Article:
Precision Medicine for a 21st Century World

Current trends in healthcare are accounting for the realization that an individual’s disease is inherently personal, affected by the patient’s genetic makeup. As such, medicine is evolving towards medical professionals who are able to use more precise and defined technological tools for each individual patient, ushering in the concept of personalized, or precision, medicine. Personalized medicine involves analyzing an individual’s genetic profile to qualify a presumed diagnosis, to group patients for more tailored therapy, and to develop and translate treatments with greater benefits than risk into a clinical setting.

Disease starts with the cells of the human body. All the cells of the human body (except red blood cells) contain DNA, which is considered the instructions for life. Strikingly, the genetic information contained in all these cells is identical; however, the expression of the genes differs between cells. Expression refers to which genes are used by the cell, and accordingly what proteins are made. Proteins are the main effectors of the cell, doing most of the work within our bodies. Here is where personalized medicine steps in. Based on the genomic and proteomic (protein) aspects of an individual’s profile, person A may be diagnosed with the same disease as person B, but the two may respond differently to their prescribed drugs. Studies have shown that some drugs work for a percentage of patients, while other patients may have a reaction or simply not respond in the desired way. Genome-wide association studies, which involve correlating genomic profiles with traits, or in this case diseases, will be useful in providing information for how to best identify the medical problem occurring in the individuals, and then possibly how to treat them.

It is expected that in the future, personal medicine will become much more widely adopted. A simple tissue or blood sample could be taken, and the DNA or mRNA (DNA to protein intermediate) could be extracted. From the data retrieved, doctors can analyze whether a person is more likely to get a disease, what treatment will best target the patient’s disease, or how the treatment is working for the individual undergoing therapy. Furthermore, the implementation of electronic medical records may allow researchers to find more associations between an outward presentation of disease and a genetic alteration by combining analysis of findings from the clinic with findings from the blood sample. The promise for prevention is additionally promising. Since blood circulates throughout the body, it carries proteins from the body’s tissues. Frequent assessment of the blood for certain proteins over the long term can send up a red flag for better prevention strategies or early treatment if levels are creeping towards abnormal or have suddenly altered.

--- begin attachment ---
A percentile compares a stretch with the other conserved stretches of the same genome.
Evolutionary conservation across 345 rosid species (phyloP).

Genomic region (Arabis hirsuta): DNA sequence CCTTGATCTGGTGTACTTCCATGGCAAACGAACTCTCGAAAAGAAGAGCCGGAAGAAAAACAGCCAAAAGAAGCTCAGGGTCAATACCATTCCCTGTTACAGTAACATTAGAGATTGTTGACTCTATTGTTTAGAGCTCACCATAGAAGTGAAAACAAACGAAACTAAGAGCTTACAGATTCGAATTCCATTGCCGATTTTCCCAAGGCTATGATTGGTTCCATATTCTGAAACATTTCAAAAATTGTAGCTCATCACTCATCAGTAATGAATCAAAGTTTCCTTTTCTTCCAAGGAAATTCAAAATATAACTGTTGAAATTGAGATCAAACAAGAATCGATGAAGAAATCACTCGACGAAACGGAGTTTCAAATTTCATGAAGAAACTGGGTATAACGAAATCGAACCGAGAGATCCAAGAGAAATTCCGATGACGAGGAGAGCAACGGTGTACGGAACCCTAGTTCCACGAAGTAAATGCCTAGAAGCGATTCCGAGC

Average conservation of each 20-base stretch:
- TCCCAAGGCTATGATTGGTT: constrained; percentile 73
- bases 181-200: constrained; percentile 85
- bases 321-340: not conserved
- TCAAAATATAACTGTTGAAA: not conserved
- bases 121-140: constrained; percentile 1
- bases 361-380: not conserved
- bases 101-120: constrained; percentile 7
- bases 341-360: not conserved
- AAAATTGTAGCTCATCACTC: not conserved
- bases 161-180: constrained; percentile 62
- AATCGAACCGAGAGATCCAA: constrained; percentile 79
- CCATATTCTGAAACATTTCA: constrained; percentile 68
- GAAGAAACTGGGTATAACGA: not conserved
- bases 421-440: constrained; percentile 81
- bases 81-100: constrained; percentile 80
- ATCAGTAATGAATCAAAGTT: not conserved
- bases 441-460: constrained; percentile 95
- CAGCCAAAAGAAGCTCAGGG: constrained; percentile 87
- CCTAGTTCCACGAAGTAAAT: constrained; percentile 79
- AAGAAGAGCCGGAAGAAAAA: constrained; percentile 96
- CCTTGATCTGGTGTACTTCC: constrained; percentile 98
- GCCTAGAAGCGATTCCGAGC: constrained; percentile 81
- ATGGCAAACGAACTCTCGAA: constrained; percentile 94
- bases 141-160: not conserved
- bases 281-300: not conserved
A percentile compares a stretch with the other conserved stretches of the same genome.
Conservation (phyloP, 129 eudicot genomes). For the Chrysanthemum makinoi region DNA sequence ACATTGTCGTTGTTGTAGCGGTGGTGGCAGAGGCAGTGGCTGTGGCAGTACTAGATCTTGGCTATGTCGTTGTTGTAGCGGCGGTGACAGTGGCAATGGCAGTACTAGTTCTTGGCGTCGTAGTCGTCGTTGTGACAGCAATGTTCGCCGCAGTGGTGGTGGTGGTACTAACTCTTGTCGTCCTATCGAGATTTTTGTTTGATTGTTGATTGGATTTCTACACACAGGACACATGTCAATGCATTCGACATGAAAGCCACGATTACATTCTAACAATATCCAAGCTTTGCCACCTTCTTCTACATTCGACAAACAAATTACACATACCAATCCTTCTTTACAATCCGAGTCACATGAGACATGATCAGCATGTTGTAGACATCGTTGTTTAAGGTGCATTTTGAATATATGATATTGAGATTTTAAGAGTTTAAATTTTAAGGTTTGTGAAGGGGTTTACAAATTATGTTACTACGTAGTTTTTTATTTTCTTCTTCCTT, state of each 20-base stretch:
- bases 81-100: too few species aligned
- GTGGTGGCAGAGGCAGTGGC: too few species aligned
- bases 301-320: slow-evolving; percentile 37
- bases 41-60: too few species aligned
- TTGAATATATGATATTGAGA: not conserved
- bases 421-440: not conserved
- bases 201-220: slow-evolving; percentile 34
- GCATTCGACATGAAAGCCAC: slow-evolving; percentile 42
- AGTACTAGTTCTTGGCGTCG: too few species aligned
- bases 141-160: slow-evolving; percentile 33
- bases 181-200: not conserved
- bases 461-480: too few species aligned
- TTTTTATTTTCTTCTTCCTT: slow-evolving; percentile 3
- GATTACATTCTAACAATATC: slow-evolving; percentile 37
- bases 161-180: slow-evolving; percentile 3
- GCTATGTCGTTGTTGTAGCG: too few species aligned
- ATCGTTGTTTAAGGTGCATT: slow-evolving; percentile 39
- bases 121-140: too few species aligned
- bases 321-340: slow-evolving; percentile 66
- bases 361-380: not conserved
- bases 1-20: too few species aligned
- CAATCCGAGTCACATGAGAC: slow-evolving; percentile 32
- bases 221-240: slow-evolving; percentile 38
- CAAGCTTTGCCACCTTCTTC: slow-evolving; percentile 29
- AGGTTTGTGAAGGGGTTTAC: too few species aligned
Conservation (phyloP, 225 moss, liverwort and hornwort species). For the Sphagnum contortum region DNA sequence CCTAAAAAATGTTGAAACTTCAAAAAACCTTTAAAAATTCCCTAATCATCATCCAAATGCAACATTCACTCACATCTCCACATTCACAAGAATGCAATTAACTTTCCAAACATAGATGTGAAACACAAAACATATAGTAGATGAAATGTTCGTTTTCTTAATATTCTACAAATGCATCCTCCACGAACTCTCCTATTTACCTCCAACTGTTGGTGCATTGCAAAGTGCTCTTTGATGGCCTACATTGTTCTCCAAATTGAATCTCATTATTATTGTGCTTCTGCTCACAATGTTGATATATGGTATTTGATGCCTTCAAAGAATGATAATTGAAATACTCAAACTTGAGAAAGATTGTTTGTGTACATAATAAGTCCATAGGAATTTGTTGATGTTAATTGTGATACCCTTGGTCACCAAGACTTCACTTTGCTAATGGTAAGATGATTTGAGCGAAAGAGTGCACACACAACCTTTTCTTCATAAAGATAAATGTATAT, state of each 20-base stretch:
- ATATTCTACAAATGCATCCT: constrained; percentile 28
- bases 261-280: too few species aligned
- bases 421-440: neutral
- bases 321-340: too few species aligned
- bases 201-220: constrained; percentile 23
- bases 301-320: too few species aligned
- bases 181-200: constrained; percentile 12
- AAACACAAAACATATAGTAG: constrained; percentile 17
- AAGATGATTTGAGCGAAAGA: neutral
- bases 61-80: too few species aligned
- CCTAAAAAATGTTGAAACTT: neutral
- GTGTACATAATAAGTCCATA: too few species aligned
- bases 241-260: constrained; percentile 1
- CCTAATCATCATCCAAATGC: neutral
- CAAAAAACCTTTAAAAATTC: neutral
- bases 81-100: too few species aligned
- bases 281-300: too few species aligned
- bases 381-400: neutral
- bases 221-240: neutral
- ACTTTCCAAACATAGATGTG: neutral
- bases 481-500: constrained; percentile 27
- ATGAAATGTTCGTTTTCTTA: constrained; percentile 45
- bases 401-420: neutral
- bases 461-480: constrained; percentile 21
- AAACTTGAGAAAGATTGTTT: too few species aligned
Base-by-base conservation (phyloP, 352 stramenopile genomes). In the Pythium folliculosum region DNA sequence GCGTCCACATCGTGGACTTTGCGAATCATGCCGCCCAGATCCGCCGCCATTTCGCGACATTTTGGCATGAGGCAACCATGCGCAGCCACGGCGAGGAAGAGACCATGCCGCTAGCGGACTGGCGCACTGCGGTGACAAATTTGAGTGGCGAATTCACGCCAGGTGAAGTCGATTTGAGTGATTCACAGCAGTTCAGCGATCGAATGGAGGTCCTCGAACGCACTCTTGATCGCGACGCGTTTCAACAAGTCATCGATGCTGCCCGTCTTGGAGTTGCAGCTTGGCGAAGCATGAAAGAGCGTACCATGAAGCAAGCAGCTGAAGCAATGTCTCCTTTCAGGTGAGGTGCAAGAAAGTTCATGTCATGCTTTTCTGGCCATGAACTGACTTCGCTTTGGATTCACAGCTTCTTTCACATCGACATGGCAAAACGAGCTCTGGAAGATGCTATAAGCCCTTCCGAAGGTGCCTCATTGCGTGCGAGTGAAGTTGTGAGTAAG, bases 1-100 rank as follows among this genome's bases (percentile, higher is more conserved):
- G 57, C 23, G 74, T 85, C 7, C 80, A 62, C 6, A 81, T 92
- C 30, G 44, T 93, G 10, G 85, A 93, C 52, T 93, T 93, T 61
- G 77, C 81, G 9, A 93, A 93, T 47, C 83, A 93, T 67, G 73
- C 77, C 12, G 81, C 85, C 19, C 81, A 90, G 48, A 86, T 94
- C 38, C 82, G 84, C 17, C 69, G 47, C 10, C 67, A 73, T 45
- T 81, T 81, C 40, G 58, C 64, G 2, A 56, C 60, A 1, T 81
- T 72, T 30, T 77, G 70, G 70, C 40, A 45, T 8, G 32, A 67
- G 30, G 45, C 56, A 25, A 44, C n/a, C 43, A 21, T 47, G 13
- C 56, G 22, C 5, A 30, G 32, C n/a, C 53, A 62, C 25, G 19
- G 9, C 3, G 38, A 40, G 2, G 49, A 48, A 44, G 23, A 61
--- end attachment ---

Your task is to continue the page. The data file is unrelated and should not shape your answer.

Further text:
For results that command greater significance, scientists must develop a better understanding of how certain proteins and sequences of DNA affect expression of different genes and cell behavior. There should not only be an understanding of what DNA or protein marker is related to disease onset or intensity, but also how that marker is affecting disease progression. Select markers that meet both these criteria can be of substantial use for clinicians, allowing them to both diagnose and treat individuals if a targeted therapy is available. In order for these studies to be conducted, large pools of DNA are often required, thus highlighting one of the other major roadblocks to implementation: population size. Recruiting patients and healthy individuals to help further genomic research for possible clinical application can be difficult. Individuals participating in scientific studies must fully understand the future implications of their genomes being sequenced and analyzed, and often this rides on the effective communication between the scientists, clinicians, and the public.

Whereas relevance for application and the level of participation remain two challenges for a more extensive utilization of the personalized medicine approach, financing is pushing the model further into realization. Developed sequencing technologies have allowed for a greater number of longer DNA segments to be sequenced at a much lower cost than just 10 years ago. Moreover, the National Institutes of Health (NIH) is channeling greater amounts of money into projects that demonstrate relevance to personalized medicine. The Human Genome Project, which was started in 1990, and completed 13 years later, was one such project that the NIH partially funded, producing results which have helped guide genomic research.

While widespread application of personalized medicine will take some time, there are quite a few targeted approaches being pursued in current patient treatments. A notable example comes from the world of leukemia. Subsets of leukemia patients have been found to have mutations in their genetic composition which results in a distinct protein being expressed by their cancerous cells. This protein is known as the BCR-ABL kinase, and currently drugs known as tyrosine kinase inhibitors can be used to target the leukemic protein in these specific patients’ cells (however, due to the nature of cancer, in some cases the leukemic cells can become resistant to the drugs over time). In essence, this allows oncologists to identify a group of patients with the so-called “Philadelphia chromosome” genomic profile for a more specific treatment.

While personalized medicine holds exciting promise for the near future, the field is in its infancy with maturity riding on scientific discovery and effective clinical translation.


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